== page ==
How much do you know about one of the key crops you raise? Does the original corn seed stay belowground or come aboveground when it germinates? When is the growing point aboveground? How do these things affect crop management?
Your crop is well past the stage where the growing point is aboveground by now. However, it’s still a good time to stop and reflect on the basics of corn growth, notes Dave Nanda, a crops consultant with Seed Consultants Inc., which sponsors Crop Watch ’16.
Recently, Nanda visited the Crop Watch field and illustrated several points, including what you can learn about early corn growth even when a plant is working toward waist-high height. Here are two key lessons from his visit. He considers them part of Corn Growth 101, a refresher on how corn grows.
1. The seed germinates and the first root emerges. The seed stays in place in the soil.
Even now you could dig up a plant and likely find the old corn seed, Nanda says. If you wonder about depth placement, this is a way to determine — even this late in the season — how deep the seed was planted. You can’t do that with soybeans, because the seed splits and becomes the cotyledons that pull themselves above the soil surface. But you can with corn.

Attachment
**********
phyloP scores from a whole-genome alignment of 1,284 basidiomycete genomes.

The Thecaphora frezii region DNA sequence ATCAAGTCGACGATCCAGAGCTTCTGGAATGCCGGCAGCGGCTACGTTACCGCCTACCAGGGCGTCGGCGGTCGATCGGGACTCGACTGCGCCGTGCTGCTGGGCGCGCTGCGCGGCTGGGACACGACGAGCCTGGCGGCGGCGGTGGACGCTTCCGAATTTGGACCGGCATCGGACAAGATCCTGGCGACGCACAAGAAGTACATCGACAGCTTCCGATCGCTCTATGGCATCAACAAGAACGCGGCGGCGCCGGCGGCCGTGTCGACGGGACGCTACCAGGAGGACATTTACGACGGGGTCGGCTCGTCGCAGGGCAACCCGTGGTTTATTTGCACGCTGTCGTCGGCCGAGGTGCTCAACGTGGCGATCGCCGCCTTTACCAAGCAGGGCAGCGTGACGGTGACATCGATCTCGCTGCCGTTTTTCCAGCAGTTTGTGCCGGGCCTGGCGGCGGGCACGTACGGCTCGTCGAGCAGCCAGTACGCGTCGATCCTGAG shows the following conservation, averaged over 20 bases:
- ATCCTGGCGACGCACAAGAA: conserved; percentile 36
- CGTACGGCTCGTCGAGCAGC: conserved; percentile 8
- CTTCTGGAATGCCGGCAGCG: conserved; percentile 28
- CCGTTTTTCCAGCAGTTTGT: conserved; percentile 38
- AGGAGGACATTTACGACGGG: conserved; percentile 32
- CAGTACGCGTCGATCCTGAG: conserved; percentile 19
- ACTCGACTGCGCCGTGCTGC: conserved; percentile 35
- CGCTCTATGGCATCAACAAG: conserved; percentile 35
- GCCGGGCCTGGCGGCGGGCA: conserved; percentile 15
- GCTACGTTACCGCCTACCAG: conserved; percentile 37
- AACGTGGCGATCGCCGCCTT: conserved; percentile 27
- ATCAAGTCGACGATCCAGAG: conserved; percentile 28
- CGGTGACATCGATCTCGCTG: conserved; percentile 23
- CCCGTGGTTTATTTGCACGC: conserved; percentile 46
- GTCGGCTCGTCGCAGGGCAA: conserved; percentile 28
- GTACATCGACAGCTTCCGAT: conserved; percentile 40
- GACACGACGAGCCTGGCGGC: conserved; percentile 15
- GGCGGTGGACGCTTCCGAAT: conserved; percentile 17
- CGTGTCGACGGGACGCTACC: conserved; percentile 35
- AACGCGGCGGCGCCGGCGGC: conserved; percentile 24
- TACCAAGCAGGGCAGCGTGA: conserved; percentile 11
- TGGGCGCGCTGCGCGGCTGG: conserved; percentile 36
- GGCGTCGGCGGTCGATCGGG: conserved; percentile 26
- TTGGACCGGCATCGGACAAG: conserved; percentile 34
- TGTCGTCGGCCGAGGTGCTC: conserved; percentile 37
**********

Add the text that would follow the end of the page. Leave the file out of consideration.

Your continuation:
That’s because the first root — a healthy, white root headed downward and still visible if you dig up seven- or eight-leaf corn — is still connected to what remains of the old seed. The first root out is a lifeline that helps the plant begin to pick up nutrients from the soil, Nanda says. Then other sets of roots begin to emerge, and a healthy root system develops.
2. The growing point sits way aboveground between the fifth and sixth leaf stage.
To understand early corn growth, you need to find the growing point inside the stalk, Nanda says. To do so, simply hold a stalk in your hand and carefully split it lengthwise with a knife. As you work toward the base of the plant in seven- or eight-leaf corn, you will find what appears to be a point or a wedge growing inside the stalk.
“That’s the growing point,” Nanda says. “Once it is aboveground, then corn is vulnerable to catastrophic damage. In other words, if there was a freak frost or a hailstorm and the growing point was injured or destroyed, the plant likely wouldn’t recover.
“If the growing point is still below the ground, you can have those types of traumatic events and the plant will likely grow back and survive. Soybeans are vulnerable as soon as the cotyledons come aboveground, because they are the growing points."